I can’t be who everybody wants me to be. I’m skilled not brilliant. I’m passionate not a force. I have energy for now. I am creative but slowly. I’m disorganized. I can’t multitask. I’m not big BIG picture. I’m not fine detailed. I’m Barbara. I draw pretty pictures not daring ones. I love showing people the love of Christ. I want to live every moment. I hate not having enough energy. I hate letting moments slip by. I hate thinking about the hours of television that could’ve been a novel. I hate leaving art projects undone. Why can’t all the projects be finished instantly? I’m disgusted by the idea of leaving something undone when I die. But I find it improbable and most likely inauthentic to who I am to ever finish everything at the same time. I want to meet Jesus now. And I’m frenzied for living another day. I love my bed. I love to climb in. I hate to get out of it. I love being in my mind. I love being creative, letting my mind work. I love it when my thoughts keep me up till four solving problems, unable to rest when beautiful visions are being built. Yet I scroll down my phone clicking back and forth between email, facebook, twitter, and wordpress, just to make my mind be still so I can sleep. I don’t know who I am. I don’t know what God wants me to offer. I find out in the second. This is it. This is what you have to give. I’m tired. I’m crying. I wish others could see life as I do sometimes. It’s a gift this, the view, the creation, never bored in my mind. What would I do without characters talking, images parading. Just images, just stories, nothing grand, nothing that will affect the tides of politics or social justice. They’re not even true. They’re fiction as true as I can make them. I love stories. Some crazy story this, me, here, now.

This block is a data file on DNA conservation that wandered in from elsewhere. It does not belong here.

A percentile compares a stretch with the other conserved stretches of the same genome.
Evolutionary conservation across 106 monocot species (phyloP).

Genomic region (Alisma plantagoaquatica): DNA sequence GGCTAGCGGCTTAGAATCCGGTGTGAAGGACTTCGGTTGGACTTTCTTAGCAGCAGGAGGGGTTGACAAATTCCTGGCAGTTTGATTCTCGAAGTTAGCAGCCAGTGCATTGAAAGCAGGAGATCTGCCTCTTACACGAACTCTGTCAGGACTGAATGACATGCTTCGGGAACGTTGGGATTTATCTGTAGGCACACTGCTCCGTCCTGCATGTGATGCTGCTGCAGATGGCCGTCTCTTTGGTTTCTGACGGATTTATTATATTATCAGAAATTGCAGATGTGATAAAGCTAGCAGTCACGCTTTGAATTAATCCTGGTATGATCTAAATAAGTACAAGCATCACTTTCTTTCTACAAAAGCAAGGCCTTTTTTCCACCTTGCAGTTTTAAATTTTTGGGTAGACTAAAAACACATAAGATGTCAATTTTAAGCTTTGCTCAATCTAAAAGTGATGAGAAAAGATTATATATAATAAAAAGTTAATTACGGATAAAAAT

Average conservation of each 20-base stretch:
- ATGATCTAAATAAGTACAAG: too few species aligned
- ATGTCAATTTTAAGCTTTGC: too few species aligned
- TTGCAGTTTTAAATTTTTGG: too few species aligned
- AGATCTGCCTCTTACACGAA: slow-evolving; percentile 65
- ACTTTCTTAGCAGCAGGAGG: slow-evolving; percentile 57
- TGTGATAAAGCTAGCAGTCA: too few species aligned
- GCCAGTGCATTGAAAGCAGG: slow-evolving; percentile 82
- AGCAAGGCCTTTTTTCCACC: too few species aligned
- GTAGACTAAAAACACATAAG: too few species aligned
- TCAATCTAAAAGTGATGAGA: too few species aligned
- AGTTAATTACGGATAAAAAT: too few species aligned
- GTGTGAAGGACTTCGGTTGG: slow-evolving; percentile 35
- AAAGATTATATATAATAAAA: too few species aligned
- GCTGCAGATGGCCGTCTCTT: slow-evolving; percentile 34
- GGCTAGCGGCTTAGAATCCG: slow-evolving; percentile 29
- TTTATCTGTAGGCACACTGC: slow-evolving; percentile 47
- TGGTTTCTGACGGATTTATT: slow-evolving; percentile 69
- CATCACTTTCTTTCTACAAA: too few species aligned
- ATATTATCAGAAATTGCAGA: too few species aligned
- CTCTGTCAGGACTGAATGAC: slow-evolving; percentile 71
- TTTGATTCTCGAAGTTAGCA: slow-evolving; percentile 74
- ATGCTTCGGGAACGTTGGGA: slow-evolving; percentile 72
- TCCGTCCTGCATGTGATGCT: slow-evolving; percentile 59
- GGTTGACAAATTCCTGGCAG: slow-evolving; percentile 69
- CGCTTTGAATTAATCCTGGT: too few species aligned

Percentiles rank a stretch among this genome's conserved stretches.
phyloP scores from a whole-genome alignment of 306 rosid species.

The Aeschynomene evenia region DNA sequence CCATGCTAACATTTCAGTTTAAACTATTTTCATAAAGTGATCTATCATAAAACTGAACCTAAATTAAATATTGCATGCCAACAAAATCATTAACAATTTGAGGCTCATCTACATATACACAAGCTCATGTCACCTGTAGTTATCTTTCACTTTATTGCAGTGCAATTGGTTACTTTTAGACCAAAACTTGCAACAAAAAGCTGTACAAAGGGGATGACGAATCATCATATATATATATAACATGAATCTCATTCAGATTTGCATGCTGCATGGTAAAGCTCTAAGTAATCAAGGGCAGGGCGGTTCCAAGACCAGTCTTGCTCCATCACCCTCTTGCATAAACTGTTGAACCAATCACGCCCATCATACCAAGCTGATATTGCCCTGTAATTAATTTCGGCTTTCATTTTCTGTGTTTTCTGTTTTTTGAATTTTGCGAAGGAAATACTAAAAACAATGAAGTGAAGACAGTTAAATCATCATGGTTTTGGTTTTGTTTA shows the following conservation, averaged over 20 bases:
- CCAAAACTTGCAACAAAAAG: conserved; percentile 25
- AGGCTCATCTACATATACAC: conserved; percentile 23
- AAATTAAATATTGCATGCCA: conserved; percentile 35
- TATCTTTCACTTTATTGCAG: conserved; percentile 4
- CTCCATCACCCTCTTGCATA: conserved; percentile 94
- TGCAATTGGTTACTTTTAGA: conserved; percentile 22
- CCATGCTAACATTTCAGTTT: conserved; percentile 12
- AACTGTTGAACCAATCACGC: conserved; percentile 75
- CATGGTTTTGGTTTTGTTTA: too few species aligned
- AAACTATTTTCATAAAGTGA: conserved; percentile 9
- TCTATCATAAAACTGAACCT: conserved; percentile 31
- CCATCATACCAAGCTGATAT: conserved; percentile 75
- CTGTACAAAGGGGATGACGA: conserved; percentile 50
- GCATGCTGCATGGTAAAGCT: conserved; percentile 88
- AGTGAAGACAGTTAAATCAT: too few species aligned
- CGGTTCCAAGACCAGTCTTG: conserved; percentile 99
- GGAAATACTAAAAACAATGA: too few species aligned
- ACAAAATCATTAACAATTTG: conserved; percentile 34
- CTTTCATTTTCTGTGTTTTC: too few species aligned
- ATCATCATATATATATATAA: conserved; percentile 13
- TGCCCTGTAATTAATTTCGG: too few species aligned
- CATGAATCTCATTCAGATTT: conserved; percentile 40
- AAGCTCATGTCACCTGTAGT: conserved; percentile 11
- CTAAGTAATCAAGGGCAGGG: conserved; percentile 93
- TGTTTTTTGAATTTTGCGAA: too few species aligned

Oh my goodness, people.
I was in charge of blocking a scene today. One whole scene and musical number, one hour of rehearsal, all mine.
I was bold. I was confident. I went over it. I went over it again. The director called. I told her I had it.
And I totally and utterly bombed, failed, miserably, absolutely miserably.
I’m not sure what happened. For one thing, the stage was much smaller than the one in my mind. Everyone was terribly squished. And then after I blocked their song I realized – they’re just standing there.
It was the most uninteresting thing I’ve ever seen.
And my chest starts to tighten and they’re looking at me as they say their lines and their parents are all lined up against the back wall watching me.
And a voice in my head says, “Barbara, I think you’re supposed to be telling them something right now.”
But I can’t open my mouth.